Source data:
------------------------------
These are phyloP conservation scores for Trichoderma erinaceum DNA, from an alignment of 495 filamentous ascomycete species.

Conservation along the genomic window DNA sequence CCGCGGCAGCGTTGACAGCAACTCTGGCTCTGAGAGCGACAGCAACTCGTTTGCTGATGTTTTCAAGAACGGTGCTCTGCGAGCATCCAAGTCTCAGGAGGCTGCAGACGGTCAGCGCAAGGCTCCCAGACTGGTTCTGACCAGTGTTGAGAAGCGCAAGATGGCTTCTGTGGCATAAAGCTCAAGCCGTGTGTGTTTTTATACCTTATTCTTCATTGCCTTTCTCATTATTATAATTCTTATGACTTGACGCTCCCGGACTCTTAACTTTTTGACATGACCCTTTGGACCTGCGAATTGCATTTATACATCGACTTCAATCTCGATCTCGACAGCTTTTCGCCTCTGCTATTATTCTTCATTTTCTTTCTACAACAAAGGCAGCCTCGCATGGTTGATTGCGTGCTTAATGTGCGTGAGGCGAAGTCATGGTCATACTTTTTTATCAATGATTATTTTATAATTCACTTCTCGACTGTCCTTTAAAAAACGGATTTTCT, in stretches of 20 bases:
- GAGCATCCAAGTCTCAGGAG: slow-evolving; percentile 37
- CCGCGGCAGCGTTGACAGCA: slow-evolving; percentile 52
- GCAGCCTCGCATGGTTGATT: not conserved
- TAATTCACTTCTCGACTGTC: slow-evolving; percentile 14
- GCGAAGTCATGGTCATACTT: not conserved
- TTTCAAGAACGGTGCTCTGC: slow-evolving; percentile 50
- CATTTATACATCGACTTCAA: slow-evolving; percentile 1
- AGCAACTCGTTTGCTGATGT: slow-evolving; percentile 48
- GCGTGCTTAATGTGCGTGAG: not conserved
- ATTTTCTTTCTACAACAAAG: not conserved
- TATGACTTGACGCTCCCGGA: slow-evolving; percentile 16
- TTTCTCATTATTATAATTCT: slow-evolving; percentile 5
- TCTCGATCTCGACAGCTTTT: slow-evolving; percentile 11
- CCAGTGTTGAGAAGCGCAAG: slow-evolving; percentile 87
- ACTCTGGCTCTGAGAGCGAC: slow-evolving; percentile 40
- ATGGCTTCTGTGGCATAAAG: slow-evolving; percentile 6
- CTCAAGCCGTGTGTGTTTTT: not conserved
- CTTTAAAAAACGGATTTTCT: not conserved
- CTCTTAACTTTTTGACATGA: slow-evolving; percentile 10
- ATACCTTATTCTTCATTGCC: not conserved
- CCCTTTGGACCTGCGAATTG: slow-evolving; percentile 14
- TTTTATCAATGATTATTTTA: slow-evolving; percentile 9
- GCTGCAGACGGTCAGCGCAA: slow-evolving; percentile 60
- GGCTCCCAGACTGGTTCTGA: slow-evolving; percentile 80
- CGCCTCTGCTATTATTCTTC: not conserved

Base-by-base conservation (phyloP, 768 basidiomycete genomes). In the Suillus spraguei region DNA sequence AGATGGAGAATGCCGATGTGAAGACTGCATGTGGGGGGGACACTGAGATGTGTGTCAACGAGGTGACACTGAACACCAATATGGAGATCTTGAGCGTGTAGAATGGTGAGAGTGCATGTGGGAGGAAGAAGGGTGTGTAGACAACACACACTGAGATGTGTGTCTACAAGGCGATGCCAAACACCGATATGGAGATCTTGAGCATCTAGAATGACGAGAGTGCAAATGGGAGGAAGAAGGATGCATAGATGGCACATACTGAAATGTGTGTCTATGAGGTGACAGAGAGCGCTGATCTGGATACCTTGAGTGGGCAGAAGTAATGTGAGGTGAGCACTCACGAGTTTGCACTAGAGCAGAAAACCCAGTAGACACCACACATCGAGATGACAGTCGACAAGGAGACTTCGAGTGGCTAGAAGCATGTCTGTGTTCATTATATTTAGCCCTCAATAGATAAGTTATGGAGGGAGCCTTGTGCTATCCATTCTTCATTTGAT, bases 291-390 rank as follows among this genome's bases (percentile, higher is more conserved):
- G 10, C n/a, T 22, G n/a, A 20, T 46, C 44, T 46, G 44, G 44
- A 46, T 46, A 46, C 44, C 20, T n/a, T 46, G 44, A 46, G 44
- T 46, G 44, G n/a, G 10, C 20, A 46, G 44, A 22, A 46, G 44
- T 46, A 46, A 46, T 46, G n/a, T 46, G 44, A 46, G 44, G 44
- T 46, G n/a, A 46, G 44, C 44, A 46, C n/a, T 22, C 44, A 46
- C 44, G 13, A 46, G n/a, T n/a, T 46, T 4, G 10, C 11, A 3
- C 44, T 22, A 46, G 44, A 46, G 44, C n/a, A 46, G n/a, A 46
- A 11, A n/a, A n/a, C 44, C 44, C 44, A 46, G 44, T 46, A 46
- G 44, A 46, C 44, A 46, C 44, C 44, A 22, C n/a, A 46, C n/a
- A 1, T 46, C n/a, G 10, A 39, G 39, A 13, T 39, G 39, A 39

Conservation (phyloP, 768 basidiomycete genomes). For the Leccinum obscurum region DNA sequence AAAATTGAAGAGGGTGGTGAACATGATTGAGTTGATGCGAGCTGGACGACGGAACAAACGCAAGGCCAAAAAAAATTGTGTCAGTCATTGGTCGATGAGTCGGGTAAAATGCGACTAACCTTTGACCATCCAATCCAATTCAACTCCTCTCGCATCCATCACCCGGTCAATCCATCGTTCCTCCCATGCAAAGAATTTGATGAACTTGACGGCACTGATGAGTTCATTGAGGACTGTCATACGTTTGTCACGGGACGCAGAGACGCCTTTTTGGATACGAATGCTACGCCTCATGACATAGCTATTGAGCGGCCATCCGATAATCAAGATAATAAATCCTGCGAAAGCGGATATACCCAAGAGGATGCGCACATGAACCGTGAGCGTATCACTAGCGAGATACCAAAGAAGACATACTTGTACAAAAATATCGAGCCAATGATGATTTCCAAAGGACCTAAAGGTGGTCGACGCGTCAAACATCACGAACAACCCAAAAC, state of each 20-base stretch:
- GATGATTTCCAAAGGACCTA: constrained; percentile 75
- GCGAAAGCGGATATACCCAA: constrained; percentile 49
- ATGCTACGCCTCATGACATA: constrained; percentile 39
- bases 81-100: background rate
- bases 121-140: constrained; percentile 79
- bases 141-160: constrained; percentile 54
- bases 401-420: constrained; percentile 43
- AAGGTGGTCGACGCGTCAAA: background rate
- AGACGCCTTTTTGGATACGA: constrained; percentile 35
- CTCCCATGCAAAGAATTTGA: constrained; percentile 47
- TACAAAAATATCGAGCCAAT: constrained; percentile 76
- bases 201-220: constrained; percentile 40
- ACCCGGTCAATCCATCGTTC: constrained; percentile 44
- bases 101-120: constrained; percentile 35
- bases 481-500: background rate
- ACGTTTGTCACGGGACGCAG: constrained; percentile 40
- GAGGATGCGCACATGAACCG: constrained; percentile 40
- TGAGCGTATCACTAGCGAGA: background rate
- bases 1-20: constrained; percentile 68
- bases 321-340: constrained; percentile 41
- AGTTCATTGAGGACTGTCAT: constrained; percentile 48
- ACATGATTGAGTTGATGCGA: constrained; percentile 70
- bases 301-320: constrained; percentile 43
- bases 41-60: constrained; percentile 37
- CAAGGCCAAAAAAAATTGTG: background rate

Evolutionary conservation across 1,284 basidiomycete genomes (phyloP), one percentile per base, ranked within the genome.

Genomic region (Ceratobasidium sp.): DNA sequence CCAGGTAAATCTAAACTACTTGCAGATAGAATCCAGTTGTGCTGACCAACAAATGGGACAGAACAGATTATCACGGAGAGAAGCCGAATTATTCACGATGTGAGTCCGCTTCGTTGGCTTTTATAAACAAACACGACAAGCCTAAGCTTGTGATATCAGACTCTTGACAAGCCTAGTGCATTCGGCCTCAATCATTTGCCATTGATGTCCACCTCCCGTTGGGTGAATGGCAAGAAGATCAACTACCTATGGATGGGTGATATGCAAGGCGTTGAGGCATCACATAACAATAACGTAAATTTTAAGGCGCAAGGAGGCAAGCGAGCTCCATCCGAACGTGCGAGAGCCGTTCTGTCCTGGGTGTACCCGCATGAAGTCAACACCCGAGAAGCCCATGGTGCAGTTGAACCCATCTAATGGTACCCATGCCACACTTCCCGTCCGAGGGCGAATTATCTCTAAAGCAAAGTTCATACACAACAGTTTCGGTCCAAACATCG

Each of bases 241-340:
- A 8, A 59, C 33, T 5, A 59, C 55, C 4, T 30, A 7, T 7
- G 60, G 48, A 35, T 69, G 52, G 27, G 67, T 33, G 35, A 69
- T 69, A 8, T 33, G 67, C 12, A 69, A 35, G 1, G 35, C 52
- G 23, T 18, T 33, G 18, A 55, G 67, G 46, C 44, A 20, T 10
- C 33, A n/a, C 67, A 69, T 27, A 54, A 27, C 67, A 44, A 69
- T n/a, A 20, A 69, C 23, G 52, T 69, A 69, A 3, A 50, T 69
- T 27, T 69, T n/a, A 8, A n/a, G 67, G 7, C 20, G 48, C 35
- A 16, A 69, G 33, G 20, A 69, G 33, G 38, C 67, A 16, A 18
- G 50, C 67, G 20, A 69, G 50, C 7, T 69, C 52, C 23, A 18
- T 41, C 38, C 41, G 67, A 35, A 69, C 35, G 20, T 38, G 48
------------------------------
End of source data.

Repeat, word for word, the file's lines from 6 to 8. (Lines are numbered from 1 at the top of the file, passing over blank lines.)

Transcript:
- TAATTCACTTCTCGACTGTC: slow-evolving; percentile 14
- GCGAAGTCATGGTCATACTT: not conserved
- TTTCAAGAACGGTGCTCTGC: slow-evolving; percentile 50